Going green or going bananas: what’s that about?
It is pretty difficult to miss the ‘greening’ trend. Northern California is the green heartland. Yesterday I cycled past a Toyota Prius Hybrid with a bumper sticker “Tree hugging dirt worshipper.” Everything and anything is recycled.
But there is a rising consciousness driven by companies wishing to be seen to be green. Oil companies changing themselves to energy companies. Car companies pushing more and more efficient cars, electric cars, and hybrid cars. IT companies are touting their green cloud credentials. Governments, not wanting to be outdone, are spending millions printing and distributing booklets telling people how to save the planet. Surely NOT printing and distributing them would help save trees and transport costs?
How much of this green activity really make a tangible difference? It is just a cynical marketing ploy for companies or individuals to clear their conscience, whilst driving to the recycling dump in their 6.3 litre V8 SUV?
It is kids, with their beautifully innocent view of right and wrong, black and white, that make you think. Walking along the edge of the Bay on a very bright Sunday with our 2 children aged 9 and 12 we noticed one of the houses had very prominent solar panels. So the discussion got onto saving the planet, the recent Environmental Summits, and how businesses consume natural resources; electricity, cars to get people to work, and air travel.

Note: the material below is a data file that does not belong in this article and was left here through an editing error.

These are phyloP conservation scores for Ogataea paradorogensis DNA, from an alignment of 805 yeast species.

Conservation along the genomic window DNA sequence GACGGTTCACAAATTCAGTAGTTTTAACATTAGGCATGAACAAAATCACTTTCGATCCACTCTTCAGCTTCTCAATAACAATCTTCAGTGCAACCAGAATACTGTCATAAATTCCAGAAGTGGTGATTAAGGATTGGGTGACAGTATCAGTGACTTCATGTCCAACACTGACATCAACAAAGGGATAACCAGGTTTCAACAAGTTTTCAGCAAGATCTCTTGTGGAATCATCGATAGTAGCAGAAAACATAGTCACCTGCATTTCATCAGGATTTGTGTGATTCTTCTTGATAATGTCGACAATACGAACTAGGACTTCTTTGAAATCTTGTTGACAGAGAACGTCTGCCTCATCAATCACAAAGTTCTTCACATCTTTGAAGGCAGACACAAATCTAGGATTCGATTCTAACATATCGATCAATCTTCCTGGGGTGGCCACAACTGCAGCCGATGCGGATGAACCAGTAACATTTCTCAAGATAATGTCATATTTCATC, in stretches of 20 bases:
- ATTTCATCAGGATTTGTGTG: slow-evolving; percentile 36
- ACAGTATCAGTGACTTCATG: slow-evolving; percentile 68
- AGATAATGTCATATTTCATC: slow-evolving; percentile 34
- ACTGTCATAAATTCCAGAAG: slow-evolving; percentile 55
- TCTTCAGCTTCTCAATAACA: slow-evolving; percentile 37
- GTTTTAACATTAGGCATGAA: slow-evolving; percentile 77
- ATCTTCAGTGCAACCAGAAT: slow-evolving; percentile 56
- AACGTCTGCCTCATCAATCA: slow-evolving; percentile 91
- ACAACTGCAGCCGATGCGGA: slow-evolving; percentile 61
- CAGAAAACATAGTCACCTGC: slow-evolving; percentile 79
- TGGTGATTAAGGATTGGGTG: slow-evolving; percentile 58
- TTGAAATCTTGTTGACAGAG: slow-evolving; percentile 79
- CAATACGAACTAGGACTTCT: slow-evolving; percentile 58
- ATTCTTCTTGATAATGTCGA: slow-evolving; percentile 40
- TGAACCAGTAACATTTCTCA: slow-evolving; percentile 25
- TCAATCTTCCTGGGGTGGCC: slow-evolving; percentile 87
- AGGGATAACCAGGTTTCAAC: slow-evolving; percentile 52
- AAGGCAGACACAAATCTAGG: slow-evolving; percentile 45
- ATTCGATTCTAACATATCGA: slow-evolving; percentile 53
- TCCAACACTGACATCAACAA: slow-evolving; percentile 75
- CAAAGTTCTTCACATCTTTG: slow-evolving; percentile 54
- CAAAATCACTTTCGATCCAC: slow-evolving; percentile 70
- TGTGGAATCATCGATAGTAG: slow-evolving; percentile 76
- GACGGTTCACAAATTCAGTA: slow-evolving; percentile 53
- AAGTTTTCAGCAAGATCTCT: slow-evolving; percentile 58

Pretty deep stuff for a Sunday morning. And then the discussion got onto my company, Elements.cloud. “So Daddy, if we are all meant to be saving the planet, what does your company do to help?” It got me thinking – far beyond recycling and turning lights off. What do we do, what more could companies do, and what stops them?
Show me the green
The inevitable issue is that building a business case for green is often difficult. Planet vs profits. Short-term tactical often wins over long-term strategic. Does it have to be that way? Clearly, some initiatives cost money and the tangible benefits are difficult to quantify. Equally, there are changes that can give a return in hours, days or weeks.